Shrines To Food Goddesses
When the Shinto moon god Toyuke Ōkami was sent to visit Earth by his sister, the sun goddess Amaterasu, Ukemochi no Kami (Japanese: Goddess who possesses food) welcomed him with abundant food. She turned toward the sea and from her mouth came fish, she turned towards the land and from her mouth came boiled rice and game. Offended that she had offered him food from her mouth, essentially her vomit, he drew his sword and murdered her. He returned to a furious Amaterasu who swore never to meet him face to face because of what he had done. And so became night and day. Amaterasu sent a messenger to look for Ukemochi no Kami’s body. Far from extinguished, life erupted from her dead body with gifts for the Earth. From her head came the ox and the horse, from her forehead came millet, from her eyebrows came silkworms. Panic grass sprouted from her eyes and rice from her belly. Wheat and beans came from her genitals.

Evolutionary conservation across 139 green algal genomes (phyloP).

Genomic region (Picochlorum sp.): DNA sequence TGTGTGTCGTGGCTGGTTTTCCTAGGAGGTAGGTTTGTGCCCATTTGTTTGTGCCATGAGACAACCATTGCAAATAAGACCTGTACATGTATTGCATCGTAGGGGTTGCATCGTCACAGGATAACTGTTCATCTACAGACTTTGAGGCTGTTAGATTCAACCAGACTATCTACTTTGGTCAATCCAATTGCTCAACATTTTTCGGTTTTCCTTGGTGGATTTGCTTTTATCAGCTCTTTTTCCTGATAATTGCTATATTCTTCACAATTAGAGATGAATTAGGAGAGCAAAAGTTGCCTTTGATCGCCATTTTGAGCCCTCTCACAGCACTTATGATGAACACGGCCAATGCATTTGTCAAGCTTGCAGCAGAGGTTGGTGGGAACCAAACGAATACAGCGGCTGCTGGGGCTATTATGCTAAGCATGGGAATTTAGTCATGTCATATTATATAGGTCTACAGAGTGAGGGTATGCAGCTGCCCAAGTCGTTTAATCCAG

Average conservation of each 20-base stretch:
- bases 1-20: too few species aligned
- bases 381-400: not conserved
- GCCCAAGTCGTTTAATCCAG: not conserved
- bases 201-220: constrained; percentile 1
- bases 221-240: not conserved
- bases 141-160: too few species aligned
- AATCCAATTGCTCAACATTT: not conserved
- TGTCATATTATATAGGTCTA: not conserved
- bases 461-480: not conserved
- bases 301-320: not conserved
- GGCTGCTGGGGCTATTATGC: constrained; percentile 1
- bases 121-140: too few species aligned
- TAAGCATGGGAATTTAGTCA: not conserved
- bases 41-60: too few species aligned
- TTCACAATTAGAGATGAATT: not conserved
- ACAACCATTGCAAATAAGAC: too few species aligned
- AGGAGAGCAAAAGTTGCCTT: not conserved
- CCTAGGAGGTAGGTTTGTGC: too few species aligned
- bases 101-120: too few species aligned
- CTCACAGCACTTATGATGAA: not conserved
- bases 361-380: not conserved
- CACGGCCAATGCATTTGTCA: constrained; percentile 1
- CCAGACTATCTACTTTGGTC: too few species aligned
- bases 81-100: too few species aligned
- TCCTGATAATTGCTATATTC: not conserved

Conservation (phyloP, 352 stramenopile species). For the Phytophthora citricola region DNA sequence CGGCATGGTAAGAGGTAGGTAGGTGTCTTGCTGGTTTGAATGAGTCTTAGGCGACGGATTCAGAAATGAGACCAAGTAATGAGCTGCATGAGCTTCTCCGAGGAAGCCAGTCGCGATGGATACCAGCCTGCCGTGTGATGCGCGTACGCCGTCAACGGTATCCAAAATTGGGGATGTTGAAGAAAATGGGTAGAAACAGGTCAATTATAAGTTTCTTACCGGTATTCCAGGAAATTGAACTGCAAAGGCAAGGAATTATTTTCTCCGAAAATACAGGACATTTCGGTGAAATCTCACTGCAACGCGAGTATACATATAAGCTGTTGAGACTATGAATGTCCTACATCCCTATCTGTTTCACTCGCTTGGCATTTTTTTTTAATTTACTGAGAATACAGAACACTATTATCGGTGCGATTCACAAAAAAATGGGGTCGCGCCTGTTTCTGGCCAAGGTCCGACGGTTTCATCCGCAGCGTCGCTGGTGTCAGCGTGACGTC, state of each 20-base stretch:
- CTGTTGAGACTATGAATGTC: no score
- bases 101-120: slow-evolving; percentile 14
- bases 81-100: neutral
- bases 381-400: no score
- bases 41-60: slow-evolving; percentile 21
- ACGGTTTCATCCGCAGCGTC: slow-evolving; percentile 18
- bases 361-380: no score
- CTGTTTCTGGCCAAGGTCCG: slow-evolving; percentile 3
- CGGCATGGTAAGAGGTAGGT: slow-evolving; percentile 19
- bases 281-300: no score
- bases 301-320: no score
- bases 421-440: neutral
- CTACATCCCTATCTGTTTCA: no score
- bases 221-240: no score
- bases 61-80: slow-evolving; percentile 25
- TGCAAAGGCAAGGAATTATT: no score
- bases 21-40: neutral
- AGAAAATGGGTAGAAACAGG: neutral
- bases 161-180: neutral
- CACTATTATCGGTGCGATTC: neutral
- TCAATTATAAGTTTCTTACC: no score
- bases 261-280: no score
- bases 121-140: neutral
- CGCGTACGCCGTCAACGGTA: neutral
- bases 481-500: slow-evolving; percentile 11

We’ve created modern shrines to ancient food goddesses: Ukemochi no Kami, the Mayan goddess of chocolate/cacao Ixcacao, the Indonesian goddess Dewi Sri who watches over the rice paddies in Bali, and Nikkal the Canaanite goddess of orchards where olives, figs, dates, pistachios, walnuts and almonds grow. Every night her husband, the moon god Yarikh brings the dew to water her trees.